Ecuador fails to enforce treaty with U.S. ahead of presidential election
As Ecuador prepares to hold its presidential election, a tribunal has ruled that the government violated terms of an investment treaty with the United States by enforcing the terms of a disputed multibillion-dollar environmental judgment against American oil giant Chevron.
The tribunal arbitrating the dispute said the government of Ecuador disobeyed two prior rulings that ordered the “South American government to prevent plaintiffs representing environmentalist groups from enforcing the judgment abroad,” Washington Free Beacon reports.
The panel ruled that Ecuador was in violation of international law and its treaty obligations with the United States.
In 2011, Chevron was ordered by Ecuadorian courts to pay $18.2 billion in environmental damages to remedy the environmental done at the Lago Agrio oil field from by oil company Texaco, which was later acquired by Chevron. Since the judgement, it has been revealed that the plaintiffs had bribed court officials to receive a ruling in their favor.
The latest arbitration panel directed Ecuador to “take all measures at its disposal to suspend or cause to be suspended the enforcement or recognition within and without Ecuador of any judgment against [Chevron] in the Lago Agrio case.”
The now Chevron-owned entity Texaco operated in northeastern Ecuador in a minority partnership with the state-owned oil company Petroecuador from 1964 to 1992. When the contract expired, Texaco left the region and agreed to pay $40 million in environmental damages.
Plaintiffs, comprised of environmental groups and the country’s indigenous population, brought a suit against Texaco, which was later inherited by Chevron when the company was acquired. They asserted that the company owed significantly in damages due to the destruction of the surrounding rainforest and illnesses experienced by the indigenous.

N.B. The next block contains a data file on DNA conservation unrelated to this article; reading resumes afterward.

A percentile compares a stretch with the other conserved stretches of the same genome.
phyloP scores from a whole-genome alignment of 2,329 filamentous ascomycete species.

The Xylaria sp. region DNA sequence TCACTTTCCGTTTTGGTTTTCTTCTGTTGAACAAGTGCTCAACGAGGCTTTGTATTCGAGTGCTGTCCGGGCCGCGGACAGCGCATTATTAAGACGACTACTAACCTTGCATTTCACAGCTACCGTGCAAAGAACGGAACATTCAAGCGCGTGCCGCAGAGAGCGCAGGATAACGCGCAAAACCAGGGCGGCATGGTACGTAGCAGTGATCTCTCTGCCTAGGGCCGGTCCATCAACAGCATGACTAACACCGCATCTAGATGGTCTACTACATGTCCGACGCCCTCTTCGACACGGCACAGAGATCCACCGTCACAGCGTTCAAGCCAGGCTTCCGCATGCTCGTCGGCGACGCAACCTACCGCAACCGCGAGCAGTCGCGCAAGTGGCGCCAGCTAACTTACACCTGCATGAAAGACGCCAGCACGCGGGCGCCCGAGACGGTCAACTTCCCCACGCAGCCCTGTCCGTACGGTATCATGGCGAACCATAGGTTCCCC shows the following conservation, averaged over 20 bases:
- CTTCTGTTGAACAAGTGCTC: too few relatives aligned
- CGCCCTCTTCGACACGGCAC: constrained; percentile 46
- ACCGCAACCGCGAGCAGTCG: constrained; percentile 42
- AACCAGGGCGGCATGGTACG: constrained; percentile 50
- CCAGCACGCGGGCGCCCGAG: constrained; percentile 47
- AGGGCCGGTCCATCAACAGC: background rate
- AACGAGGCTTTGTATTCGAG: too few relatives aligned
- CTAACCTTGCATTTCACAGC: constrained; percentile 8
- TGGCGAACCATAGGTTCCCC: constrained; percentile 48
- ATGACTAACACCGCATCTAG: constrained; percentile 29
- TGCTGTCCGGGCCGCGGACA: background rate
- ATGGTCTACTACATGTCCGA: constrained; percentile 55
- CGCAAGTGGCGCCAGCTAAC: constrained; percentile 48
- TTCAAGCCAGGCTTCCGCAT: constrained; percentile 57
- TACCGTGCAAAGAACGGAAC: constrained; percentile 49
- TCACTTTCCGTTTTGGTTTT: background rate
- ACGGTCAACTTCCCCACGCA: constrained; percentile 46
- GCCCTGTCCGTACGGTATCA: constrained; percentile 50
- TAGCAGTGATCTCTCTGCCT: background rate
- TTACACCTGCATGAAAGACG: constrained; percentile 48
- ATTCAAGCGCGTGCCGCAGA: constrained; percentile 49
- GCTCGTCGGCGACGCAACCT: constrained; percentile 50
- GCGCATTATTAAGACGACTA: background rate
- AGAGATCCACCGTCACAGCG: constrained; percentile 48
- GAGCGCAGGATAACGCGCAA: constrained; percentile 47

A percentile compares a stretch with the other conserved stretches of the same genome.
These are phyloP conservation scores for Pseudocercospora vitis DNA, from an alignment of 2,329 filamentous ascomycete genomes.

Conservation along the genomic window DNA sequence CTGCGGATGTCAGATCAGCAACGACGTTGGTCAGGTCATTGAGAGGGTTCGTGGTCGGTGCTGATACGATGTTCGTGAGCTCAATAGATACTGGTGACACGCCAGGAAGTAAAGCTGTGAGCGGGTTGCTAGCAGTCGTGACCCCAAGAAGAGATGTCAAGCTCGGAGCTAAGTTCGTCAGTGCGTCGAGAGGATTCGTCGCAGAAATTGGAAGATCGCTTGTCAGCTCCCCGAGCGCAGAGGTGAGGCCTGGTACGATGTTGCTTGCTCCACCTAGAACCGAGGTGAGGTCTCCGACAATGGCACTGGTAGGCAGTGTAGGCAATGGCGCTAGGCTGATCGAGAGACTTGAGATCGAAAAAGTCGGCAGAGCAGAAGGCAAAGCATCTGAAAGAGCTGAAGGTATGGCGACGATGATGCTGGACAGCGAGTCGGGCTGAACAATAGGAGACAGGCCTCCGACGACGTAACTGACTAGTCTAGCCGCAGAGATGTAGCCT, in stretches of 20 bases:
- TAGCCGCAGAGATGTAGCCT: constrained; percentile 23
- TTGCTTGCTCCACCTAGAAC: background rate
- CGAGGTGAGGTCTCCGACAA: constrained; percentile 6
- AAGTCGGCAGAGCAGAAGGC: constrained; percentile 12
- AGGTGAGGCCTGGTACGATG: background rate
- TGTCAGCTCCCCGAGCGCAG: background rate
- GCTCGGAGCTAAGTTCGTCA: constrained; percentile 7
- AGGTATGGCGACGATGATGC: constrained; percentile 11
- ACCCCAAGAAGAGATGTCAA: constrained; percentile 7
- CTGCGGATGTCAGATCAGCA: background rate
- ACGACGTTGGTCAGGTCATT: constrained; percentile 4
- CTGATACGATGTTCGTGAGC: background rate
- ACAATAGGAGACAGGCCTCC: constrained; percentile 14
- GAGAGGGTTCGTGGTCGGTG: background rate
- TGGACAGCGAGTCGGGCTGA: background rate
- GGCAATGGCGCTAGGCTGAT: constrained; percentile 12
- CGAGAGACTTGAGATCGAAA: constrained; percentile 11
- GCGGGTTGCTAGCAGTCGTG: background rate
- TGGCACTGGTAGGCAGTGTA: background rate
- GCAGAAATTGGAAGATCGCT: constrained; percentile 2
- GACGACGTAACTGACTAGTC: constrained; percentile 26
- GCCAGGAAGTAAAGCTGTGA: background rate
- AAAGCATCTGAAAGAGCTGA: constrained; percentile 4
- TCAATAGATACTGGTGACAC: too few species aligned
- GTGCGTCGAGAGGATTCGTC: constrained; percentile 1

Meanwhile, state-owned Petroecuador remains in operation on the same land, using similarly questionable environmental practices.
Ecuador’s current president, Rafael Correa, was elected in 2006 by allying himself with the country’s indigenous people, who comprise a quarter of the population. Since then he has clashed with the group over issues such as environmental concerns like mining and water laws, as well as issues of justice.
In 2011, the Confederation of Indigenous Nationalities of Ecuador (Conaie) filed a suit against the president and his administration for the alleged “genocide of two native populations in the Amazon region – an accusation Mr Correa dismissed as “ridiculous,” BBC reported earlier.
“The indigenous movement has been used as a stepping stone. Correa has stolen our ideals. He has been the worst president ever for us,” one indigenous leader said.
President Correa is favored in the upcoming election, which will be held Feb. 17.
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